Date My Family And Male Chauvinism On TV

0
35

Mzansi TV shows continue to tell a sad story of entrenched patriarchy. The reality show Date My Family’s latest episode left social media aghast, with various people condemning the behaviour of the featured bachelor Jongi, who is a firm believer that a man is the only voice in a hetero relationship.

Patriarchy, misogyny and toxic masculinity are prevalent and they often present themselves in a strangely menacing way. For a single man who is looking for a date and possibly a life partner in future, Jongi’s trashy behaviour is a clear indication that he is a no-go zone.

In a country where women are dying every day in the hands of people they love, Jongi’s attitude and views of woman clearly shows how toxic masculinity can push women to a corner where they find themselves powerless. What Date My Family has shown us in this episode is not just a TV show, but the reality of many women.

Toxic Masculinity In Football Needs To Be Addressed

Even as Ntombi stood up for herself from the highkey abusive bachelor, some men still missed the point of her resistance. She refused being placed in a small box labelled: “You’re a woman and should learn to respect me as your man” and called out the bachelor’s toxic and trashy behaviour.

Although she had a right to stand up for herself, she has been hit with criticism from some detractors who believe that women should be submissive. The episode was a reflection of a society we’re leaving in where women are expected to bow down to men.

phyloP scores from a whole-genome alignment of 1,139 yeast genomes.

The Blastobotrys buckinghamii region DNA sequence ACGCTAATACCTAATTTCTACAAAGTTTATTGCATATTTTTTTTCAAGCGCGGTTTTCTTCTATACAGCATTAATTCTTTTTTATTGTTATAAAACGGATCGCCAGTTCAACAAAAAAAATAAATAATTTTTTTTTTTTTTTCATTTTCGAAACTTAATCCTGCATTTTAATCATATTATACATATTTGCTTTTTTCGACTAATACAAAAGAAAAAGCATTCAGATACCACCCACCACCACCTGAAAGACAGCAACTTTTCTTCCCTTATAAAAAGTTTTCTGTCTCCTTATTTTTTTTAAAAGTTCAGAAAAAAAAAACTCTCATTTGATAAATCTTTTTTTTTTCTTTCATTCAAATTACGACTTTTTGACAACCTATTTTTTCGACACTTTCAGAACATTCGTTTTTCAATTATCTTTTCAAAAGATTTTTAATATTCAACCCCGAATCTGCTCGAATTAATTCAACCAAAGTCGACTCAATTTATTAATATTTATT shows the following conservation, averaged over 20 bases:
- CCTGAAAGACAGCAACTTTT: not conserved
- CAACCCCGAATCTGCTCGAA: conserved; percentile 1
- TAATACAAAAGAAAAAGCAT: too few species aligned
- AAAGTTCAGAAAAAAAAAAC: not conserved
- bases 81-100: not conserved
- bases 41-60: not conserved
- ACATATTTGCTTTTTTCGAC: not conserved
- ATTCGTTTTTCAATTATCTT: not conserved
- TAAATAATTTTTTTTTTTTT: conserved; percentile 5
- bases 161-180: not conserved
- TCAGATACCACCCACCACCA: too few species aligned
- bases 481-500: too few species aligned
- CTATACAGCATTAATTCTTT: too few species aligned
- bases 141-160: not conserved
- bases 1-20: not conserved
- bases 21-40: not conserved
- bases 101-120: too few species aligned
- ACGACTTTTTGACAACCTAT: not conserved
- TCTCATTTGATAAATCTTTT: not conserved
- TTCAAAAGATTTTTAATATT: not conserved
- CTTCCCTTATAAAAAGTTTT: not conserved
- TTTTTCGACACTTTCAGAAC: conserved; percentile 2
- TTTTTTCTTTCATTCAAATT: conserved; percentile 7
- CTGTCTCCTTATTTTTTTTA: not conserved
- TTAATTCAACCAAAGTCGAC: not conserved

“Men are trash” – everyday experiences of toxic masculinity

Jongi was just a date but he started treated Ntombi as though he is her husband, and not just any husband but a sexist and abusive one. He meted out uncalled-for abuse and expected her to be apologetic for choosing to stand her ground.

While the episode was fun and entertaining, Jongi’s behavior added a zeal to it. He gave people something to talk about and drag him for his chauvinism. The most disconcerting reality about Jongi is the mere fact that he is not the only one, his likes are among some of our faves. We sit, walk and chill among them but do we dare call them out? Not very often but we have to applaud those who are courageous enough to do so.

Redefining masculinity the BTS way

What we should all learn from Date My Family’s episode is that misogyny, patriarchy and toxic masculinity is real and it thrives. If Jongi can be overtly sexist on a national television one can’t help but imagine what he is capable of in his private space. Although Jongi presented himself in a toxic manner, the reality there is a systemic cultural issue which most men still fall victims to. This is a perfect example of how cultural practices can mislead people.

Featured image via Mzansi Magic

LEAVE A REPLY

Please enter your comment!
Please enter your name here